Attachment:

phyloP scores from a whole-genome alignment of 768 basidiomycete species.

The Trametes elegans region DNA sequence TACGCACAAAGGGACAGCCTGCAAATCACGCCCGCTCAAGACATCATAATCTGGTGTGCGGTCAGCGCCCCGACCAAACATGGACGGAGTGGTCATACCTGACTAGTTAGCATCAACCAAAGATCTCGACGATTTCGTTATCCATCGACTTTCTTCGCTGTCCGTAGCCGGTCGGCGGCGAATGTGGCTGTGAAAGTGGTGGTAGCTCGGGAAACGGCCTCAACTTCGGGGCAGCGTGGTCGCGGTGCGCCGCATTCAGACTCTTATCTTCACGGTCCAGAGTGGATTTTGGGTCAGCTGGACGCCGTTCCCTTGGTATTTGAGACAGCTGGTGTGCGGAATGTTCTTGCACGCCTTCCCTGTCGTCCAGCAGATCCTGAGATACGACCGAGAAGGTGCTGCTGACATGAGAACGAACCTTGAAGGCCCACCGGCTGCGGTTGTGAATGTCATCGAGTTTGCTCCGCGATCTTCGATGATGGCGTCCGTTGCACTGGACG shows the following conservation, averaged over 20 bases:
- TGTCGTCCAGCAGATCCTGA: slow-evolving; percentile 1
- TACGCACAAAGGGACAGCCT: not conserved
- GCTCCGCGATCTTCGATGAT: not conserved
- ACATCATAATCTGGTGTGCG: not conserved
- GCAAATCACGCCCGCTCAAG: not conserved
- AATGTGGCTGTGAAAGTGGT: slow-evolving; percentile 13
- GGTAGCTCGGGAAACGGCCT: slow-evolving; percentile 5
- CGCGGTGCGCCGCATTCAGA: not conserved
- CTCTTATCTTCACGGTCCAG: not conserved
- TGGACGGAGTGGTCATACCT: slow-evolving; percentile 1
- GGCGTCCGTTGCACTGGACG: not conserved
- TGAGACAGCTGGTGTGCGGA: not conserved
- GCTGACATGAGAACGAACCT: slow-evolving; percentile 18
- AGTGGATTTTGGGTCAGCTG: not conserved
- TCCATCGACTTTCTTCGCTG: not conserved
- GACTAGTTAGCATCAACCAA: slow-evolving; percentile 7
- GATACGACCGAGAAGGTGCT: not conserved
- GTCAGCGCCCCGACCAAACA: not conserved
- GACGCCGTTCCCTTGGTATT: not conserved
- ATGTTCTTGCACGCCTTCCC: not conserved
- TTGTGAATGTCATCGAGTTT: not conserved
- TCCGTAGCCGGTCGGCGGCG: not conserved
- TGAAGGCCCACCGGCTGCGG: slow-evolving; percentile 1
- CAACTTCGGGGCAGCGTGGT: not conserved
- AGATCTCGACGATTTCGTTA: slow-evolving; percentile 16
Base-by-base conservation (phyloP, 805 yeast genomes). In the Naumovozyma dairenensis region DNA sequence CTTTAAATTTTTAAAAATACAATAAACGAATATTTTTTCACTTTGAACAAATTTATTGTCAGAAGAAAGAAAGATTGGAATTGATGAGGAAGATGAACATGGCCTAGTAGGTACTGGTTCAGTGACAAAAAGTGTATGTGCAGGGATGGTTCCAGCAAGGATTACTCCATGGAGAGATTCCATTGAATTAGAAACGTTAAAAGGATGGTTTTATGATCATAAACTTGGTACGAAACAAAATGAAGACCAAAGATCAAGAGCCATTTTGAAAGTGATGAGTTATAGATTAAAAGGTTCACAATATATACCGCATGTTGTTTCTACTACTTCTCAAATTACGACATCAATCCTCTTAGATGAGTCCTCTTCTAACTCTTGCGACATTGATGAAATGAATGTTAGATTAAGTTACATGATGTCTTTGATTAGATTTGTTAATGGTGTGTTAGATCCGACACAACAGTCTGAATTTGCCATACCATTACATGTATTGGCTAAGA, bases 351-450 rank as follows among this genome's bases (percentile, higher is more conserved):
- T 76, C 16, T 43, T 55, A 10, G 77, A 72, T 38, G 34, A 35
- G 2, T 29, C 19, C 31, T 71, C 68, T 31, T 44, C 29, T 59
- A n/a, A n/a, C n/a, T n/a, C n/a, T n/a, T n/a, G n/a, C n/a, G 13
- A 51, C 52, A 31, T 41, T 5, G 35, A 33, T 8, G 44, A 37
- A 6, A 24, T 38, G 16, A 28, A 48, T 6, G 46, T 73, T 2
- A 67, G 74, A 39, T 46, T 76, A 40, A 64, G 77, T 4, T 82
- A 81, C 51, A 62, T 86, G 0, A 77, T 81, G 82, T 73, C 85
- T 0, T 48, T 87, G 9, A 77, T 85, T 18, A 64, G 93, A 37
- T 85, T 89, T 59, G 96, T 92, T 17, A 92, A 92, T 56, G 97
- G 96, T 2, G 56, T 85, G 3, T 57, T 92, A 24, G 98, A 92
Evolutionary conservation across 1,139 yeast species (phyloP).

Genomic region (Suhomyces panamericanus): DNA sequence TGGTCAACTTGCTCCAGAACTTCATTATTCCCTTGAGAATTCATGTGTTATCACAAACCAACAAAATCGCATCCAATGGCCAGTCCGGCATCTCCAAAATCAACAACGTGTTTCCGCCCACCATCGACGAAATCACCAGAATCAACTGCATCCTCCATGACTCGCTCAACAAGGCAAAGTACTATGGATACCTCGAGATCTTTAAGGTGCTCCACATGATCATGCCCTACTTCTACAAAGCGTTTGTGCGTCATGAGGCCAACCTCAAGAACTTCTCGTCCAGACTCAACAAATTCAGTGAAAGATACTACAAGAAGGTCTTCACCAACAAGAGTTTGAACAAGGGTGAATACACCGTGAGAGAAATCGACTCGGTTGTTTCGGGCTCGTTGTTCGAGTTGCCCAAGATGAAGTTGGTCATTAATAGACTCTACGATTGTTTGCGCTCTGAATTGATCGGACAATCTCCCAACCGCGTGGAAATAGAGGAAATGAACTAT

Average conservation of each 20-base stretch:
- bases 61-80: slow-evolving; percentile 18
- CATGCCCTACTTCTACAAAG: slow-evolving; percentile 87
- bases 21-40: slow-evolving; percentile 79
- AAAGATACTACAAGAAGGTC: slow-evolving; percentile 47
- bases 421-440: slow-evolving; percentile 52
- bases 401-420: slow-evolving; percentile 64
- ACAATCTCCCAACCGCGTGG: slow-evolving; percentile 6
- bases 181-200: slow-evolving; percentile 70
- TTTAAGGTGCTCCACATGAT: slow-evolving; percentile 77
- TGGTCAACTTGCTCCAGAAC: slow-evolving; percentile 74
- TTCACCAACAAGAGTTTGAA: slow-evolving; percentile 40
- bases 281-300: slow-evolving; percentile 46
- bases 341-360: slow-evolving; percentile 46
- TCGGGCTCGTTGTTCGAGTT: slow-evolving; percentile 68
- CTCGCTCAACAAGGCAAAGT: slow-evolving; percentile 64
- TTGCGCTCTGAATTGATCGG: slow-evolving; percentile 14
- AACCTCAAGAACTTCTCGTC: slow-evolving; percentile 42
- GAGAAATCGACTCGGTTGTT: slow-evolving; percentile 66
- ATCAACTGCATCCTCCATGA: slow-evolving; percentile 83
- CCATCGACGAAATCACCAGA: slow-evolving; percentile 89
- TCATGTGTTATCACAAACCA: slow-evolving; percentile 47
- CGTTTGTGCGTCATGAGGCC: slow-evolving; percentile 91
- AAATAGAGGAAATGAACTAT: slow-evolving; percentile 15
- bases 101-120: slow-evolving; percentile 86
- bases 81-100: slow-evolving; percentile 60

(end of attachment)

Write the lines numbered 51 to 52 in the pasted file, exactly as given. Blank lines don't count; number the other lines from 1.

- TGGTCAACTTGCTCCAGAAC: slow-evolving; percentile 74
- TTCACCAACAAGAGTTTGAA: slow-evolving; percentile 40